The late Barbara Starfield declared comprehensiveness – caring for patients and families across the spectrum of their lives and providing most of the care that they need – to be one of the four foundational virtues of primary care. Family medicine has long prided itself as being the most comprehensive of the primary care disciplines, with training to care for patients across the widest array of health care delivery settings and services, and from “cradle to grave.” Many of us cherish this breadth and depth as fundamental to our specialty choice and attribute broad scope of care as one of the things that brings us joy in practice. Despite this, there has been a general reduction in the scope of practice among family physicians over the last 20 years. Fewer family physicians care for pregnant women; see children; and attend to the care of their hospitalized patients.https://www.ohioafp.org/wfmu-article/family-medicine-and-comprehensiveness-of-care-what-are-the-risks-of-declines-in-scope-of-practice/
At no time in the history of our specialty have our diplomates faced greater complexity or more rapid transformation of the health care delivery system,nor such incredible uncertainty and dynamism in their future roles within it.1In addition to tackling the most complex clinical encounters, 2 graduates now leave training expected to immediately under-stand a health system shaped by such towering forces as rapidly increasing consolidation, value-based and alternative payment models, measurement, internecine scope-of-practice battles, disruptive delivery innovations, genomics, big data, artificial intelligence, and machine learning.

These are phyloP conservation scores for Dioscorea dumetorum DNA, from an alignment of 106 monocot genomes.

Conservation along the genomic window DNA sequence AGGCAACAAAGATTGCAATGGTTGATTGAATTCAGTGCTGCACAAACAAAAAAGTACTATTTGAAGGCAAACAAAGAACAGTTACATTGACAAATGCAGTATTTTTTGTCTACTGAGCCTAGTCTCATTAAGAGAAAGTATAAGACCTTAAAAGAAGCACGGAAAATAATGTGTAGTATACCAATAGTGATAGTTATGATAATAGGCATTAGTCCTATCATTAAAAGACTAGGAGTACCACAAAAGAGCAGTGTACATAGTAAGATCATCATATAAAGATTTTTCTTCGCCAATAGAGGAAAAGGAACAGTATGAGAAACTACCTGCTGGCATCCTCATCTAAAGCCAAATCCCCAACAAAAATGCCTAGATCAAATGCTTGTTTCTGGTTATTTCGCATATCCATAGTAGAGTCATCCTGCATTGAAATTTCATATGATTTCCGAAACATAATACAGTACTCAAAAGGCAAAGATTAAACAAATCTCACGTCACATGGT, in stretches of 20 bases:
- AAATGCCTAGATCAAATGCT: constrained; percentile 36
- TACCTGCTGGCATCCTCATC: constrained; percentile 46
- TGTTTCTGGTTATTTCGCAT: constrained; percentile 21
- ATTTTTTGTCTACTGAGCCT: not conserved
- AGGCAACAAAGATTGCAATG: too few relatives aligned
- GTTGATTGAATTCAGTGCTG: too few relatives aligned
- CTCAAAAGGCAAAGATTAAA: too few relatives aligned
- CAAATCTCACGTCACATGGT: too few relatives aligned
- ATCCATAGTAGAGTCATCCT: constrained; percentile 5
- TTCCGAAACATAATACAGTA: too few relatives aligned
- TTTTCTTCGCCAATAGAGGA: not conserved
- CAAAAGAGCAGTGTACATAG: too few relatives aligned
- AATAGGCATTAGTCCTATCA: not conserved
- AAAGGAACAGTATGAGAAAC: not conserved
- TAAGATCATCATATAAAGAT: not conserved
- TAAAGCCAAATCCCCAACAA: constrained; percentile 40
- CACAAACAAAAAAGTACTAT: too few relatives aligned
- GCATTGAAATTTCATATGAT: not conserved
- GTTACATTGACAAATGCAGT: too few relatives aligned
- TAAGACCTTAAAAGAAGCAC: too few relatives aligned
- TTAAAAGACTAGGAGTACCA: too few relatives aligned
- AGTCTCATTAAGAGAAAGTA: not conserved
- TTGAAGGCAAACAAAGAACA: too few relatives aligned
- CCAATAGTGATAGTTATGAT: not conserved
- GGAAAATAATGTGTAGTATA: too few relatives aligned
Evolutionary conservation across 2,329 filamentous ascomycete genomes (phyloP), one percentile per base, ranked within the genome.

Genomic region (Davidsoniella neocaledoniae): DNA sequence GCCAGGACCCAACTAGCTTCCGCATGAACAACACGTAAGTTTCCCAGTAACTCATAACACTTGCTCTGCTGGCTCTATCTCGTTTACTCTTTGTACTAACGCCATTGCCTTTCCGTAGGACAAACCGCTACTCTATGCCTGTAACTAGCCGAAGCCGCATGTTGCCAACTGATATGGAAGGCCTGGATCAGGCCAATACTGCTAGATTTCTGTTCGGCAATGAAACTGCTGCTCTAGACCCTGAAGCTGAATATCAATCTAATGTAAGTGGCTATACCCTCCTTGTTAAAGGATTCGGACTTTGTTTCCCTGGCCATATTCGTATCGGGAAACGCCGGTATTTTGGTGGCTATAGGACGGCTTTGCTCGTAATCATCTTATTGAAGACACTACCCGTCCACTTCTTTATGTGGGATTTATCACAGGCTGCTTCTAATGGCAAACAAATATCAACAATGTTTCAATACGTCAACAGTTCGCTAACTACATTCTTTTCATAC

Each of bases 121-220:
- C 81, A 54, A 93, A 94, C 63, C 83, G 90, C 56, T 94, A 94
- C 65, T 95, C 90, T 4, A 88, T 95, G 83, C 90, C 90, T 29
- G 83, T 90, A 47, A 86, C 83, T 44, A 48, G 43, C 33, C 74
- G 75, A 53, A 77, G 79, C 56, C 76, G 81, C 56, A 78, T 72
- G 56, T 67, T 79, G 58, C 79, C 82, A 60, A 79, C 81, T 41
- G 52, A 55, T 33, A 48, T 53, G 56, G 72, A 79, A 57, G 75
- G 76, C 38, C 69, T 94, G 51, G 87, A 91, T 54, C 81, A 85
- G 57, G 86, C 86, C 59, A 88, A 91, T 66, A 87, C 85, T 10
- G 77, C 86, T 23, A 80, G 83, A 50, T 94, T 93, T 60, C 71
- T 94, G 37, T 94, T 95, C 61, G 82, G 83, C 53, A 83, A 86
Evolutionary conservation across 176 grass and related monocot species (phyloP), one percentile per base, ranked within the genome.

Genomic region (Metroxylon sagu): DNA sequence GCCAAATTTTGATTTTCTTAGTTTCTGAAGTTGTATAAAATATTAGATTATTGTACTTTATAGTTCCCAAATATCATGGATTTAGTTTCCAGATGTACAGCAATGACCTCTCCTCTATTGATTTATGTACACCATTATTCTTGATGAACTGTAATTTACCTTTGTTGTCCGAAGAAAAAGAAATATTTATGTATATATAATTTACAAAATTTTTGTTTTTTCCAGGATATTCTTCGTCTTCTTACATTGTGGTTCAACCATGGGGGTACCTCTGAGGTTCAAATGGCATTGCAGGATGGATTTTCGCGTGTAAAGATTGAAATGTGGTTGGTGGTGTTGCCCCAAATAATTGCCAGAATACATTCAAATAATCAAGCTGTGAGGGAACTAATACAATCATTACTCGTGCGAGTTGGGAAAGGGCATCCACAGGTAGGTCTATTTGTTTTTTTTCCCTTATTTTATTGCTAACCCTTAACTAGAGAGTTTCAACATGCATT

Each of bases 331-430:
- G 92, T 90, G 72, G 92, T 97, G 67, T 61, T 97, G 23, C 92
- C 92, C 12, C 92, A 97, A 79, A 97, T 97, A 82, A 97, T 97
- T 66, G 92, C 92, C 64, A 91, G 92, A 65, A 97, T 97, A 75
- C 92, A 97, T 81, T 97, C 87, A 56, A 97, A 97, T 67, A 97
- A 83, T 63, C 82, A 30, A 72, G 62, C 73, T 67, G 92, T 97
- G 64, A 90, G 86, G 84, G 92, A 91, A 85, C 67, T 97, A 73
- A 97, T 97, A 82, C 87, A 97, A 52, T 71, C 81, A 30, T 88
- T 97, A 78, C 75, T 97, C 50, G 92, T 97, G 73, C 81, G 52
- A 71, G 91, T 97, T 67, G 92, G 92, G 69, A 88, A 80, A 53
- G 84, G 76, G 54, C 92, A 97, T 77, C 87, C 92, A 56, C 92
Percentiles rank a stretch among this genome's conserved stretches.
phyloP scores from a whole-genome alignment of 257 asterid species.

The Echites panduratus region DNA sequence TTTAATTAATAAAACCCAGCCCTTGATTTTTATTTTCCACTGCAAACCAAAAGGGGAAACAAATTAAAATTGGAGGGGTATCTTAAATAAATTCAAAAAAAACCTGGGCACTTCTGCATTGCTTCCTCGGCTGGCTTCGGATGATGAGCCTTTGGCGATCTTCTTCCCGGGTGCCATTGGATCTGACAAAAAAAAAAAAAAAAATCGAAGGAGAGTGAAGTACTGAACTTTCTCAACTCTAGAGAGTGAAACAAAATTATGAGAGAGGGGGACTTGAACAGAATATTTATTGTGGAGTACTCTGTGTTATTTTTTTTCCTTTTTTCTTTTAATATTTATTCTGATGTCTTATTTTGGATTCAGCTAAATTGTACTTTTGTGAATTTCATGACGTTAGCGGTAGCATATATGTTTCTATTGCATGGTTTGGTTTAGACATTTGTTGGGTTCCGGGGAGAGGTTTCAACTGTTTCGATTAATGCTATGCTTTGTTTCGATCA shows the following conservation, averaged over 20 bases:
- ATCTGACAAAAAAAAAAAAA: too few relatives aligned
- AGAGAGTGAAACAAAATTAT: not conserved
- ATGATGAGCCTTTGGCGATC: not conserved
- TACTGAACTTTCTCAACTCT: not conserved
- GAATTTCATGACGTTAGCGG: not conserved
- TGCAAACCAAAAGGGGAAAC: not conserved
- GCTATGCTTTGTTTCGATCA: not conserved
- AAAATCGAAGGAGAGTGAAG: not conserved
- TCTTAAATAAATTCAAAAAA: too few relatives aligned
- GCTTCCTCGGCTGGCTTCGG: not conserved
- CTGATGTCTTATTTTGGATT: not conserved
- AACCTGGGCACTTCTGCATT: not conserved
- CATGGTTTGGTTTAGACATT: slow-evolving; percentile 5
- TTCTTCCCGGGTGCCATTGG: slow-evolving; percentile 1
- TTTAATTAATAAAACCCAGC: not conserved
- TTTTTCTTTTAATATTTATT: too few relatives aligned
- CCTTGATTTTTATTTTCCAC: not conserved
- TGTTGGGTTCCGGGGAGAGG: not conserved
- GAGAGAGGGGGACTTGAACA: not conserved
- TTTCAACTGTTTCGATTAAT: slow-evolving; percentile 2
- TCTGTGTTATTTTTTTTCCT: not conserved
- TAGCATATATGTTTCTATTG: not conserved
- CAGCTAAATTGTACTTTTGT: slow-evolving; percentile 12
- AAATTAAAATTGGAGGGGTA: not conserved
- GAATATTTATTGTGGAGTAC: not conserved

Introduction: Opioid use disorder (OUD) is a major and growing public health concern, and Medicare patients have nearly double the proportion of OUD prevalence compared with those with commercial insurance. This study examines provider-level characteristics to delineate the wide variation behind buprenorphine provision, which is the mainstay of medication-assisted treatment for OUD.
Methods: Using Medicare Part D Public Use Files claims data from 2013 to 2016 in all states, we assessed prescribing patterns of buprenorphine formulations for the specialties of family medicine, internal medicine, psychiatry, and general practice.